How Microbakeries Raise Bread Expectations For Their Communities

If you live in New England, chances are you've seen your fair share of cars sporting pine green license plates and numerous bumper stickers reading: "No Farms," "No Food," or "Keep Vermont Weird." Of the six states that comprise the region, Vermont has a reputation for being independent. As The New York Times has stated, big-name box stores and chains do poorly in Vermont as state law allows municipalities to reject development proposals that don't meet town aesthetics or values. This persists because, in Vermont, local is not simply a buzzword. It's a way of life. This is especially true when it comes to food.

According to Farm to Plate VT, despite the state being rural and having a low population, local agriculture grew resoundingly between 2011 and 2020. Local food and drink purchases rose from just 5% of overall sales to over 13%, accounting for millions of dollars in added revenue and an increase in local jobs. It's no wonder, then, that microbakeries thrive in the Green Mountain State. Microbakeries aren't about trying to bake bread for the masses. Instead, they feed with a quality-over-quantity approach by providing excellent homemade bread, cookies, and pastries to their local communities, per Little Flour Microbakery. Where localism is so strong in Vermont, a handful of microbakeries across the state are working to fulfill the initiative of more community-centered food production.

Raising community standards

Vermont is by no means the only state in the country to have microbakeries; however, the ones operating in the state can provide a community footprint by which more can follow suit. According to Seven Days Vermont, the microbakeries in the state thrive through a combination of health and community consciousness, local grain producers, and the sourdough trend sprouted by the pandemic. They operate on a small scale, often meaning they cannot produce bread or offer it more than a few days per week. Tiny Bread Box in the southern Vermont town of Vernon is open only on Saturdays. The box serves locals with various sourdough breads, sugary Argentinian palmeritas and alfajores maicena, cinnamon rolls, and biscuits. Locals pay via a QR code or the honor system, which is still very much respected in rural Vermont (via Atlas Obscura).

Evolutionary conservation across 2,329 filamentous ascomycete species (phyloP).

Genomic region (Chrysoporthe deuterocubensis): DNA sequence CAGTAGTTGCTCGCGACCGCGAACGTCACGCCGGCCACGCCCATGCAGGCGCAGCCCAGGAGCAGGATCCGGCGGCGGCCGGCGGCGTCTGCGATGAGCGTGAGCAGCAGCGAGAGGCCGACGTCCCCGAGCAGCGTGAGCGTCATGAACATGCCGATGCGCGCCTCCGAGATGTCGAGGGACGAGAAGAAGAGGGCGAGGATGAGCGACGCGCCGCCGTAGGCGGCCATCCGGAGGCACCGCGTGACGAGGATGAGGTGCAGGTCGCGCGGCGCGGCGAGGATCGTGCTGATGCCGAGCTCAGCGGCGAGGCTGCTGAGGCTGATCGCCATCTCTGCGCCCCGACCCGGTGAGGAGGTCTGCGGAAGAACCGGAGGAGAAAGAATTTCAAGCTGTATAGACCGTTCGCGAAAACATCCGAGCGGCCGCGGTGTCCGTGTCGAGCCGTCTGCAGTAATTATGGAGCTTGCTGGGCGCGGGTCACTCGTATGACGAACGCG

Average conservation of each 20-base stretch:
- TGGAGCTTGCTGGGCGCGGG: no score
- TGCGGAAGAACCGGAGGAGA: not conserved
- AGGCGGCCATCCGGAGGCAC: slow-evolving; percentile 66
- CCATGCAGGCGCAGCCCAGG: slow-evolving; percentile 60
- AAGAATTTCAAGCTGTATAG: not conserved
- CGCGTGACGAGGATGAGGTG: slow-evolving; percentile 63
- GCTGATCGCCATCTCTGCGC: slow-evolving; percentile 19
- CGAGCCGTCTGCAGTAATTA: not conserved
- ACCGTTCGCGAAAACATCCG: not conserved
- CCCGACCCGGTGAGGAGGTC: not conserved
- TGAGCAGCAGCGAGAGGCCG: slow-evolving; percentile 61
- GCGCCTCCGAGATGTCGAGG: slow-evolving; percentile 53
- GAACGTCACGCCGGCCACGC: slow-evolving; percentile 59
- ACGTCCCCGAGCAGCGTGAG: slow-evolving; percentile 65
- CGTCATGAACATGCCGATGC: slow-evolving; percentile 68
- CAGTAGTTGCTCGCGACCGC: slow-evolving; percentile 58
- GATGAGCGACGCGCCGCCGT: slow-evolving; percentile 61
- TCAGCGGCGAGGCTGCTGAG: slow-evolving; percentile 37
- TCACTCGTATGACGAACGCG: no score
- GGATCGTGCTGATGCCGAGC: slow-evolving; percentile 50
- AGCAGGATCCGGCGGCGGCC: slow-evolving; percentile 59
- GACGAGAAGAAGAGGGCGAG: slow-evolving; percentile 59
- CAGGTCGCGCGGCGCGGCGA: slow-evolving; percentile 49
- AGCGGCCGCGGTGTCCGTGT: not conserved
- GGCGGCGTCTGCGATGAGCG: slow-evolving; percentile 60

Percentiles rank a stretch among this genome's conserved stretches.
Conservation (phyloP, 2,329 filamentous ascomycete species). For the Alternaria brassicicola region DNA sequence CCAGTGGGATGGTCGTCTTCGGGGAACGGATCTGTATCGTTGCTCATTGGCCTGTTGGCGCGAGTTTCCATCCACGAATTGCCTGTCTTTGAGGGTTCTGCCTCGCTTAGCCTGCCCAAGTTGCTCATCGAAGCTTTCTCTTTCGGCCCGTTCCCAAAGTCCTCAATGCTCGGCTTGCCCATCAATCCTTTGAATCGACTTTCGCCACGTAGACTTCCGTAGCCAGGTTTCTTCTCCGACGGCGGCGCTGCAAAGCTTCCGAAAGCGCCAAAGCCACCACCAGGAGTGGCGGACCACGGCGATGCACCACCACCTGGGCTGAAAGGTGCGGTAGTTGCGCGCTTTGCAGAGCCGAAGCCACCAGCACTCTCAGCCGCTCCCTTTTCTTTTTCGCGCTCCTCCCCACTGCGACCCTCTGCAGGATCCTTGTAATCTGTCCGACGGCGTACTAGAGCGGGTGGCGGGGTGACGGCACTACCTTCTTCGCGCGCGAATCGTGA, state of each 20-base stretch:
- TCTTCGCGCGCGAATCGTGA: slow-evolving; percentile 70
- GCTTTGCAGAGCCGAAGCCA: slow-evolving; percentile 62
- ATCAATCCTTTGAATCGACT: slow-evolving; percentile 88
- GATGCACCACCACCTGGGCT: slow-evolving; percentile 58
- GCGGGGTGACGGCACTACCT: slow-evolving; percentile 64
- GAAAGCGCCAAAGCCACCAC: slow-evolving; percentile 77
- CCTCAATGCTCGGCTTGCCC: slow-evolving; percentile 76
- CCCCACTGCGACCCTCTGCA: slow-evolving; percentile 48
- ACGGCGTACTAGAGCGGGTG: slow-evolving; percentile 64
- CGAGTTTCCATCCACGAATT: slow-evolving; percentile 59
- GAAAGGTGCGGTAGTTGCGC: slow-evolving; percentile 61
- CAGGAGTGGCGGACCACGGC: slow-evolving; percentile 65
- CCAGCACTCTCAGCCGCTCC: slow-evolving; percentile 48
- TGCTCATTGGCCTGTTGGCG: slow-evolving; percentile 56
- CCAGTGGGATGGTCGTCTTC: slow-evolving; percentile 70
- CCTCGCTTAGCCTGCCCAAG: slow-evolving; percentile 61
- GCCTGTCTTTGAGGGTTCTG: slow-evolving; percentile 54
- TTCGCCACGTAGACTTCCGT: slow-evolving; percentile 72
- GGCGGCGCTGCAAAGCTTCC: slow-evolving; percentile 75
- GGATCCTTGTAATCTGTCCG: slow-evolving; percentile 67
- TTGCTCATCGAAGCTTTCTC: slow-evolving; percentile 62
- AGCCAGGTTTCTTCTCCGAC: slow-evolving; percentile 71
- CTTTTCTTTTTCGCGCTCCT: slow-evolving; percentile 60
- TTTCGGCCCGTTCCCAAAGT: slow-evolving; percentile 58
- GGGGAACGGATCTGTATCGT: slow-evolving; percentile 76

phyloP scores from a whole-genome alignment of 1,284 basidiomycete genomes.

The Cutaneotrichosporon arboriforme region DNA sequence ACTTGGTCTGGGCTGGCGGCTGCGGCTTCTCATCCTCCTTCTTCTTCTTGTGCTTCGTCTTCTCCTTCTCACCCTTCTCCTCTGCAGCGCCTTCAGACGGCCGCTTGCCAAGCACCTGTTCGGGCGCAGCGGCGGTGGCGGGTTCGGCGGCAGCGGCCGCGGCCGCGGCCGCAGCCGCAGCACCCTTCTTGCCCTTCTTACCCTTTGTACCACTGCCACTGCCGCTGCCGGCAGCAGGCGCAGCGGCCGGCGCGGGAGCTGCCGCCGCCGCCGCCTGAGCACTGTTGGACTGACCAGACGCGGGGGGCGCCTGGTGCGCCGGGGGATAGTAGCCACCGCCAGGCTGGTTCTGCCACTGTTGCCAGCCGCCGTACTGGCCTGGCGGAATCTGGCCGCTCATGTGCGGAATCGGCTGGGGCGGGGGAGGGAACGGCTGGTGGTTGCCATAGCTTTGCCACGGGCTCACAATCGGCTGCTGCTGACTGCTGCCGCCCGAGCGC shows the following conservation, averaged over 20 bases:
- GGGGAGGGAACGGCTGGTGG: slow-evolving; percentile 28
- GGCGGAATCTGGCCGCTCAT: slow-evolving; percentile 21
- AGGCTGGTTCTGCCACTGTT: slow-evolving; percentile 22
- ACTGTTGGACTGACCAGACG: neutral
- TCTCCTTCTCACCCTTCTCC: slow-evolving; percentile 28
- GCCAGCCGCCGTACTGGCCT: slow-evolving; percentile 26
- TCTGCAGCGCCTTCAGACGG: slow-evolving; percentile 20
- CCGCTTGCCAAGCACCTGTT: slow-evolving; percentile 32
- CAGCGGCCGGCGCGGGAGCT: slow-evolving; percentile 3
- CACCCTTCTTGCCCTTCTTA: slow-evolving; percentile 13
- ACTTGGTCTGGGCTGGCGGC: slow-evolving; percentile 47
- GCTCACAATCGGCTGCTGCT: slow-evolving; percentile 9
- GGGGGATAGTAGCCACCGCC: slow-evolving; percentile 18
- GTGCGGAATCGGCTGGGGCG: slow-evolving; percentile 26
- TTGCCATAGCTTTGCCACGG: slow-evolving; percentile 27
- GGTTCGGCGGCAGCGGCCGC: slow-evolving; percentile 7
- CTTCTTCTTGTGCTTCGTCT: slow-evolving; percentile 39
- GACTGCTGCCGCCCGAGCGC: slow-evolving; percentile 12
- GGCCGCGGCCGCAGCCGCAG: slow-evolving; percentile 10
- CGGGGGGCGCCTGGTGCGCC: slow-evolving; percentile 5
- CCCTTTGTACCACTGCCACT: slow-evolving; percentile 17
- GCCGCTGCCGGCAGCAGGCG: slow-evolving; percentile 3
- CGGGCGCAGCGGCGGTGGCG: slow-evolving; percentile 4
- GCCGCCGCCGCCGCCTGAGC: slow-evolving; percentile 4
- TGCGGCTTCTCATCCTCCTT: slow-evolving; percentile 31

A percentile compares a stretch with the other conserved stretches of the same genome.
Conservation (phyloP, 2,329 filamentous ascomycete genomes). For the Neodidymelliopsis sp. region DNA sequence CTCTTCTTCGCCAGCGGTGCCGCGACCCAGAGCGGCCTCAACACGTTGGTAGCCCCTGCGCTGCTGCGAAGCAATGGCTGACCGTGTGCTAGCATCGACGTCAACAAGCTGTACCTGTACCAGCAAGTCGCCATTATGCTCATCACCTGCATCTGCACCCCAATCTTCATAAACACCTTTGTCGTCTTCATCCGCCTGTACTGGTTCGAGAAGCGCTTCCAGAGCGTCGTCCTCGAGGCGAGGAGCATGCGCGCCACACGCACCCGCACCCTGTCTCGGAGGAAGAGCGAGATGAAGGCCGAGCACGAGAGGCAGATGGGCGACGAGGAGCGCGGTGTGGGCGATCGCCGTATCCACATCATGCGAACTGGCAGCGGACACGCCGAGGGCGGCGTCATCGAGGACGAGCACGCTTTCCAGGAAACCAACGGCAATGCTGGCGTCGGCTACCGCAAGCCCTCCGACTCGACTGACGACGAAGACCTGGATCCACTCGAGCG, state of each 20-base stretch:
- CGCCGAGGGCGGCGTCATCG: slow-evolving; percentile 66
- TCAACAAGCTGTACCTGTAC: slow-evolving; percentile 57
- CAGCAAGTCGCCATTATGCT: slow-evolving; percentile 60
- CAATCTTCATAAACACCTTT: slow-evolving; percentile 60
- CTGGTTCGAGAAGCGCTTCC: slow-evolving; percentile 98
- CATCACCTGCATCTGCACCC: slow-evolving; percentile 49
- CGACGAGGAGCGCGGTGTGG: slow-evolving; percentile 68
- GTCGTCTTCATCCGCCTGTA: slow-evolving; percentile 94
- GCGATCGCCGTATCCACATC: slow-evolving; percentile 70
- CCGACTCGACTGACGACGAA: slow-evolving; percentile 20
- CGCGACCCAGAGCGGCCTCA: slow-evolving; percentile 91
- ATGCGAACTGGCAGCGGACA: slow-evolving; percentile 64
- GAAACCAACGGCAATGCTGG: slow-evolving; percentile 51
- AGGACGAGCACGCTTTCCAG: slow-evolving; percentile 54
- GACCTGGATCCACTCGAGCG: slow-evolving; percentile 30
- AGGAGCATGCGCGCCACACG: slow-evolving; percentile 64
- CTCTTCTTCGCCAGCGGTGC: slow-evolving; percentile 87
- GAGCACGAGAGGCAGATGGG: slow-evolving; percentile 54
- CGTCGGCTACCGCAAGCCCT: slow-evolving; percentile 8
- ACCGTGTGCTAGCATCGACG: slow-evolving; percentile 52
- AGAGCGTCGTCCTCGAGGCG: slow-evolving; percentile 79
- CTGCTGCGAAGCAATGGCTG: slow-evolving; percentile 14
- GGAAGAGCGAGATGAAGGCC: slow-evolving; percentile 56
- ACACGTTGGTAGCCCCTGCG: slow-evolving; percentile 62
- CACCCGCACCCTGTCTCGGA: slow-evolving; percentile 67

There is more to a microbakery than simply selling bread. Bonté Bakery in Calias, Vermont, specializes in gluten-free sourdough breads. Owing to the owner's gluten-related struggles, Bonté focuses on producing rustic, extremely high-quality wheat-free sourdough bread for those with gluten intolerance or sensitivities, per Seven Days Vermont. Microbakeries are taking steps towards creating high expectations within communities to see bread and other baked goods as more than mass-produced commodities. Instead, the bakers aim for health and quality to feed their neighbors, and it's a wonderfully noble goal.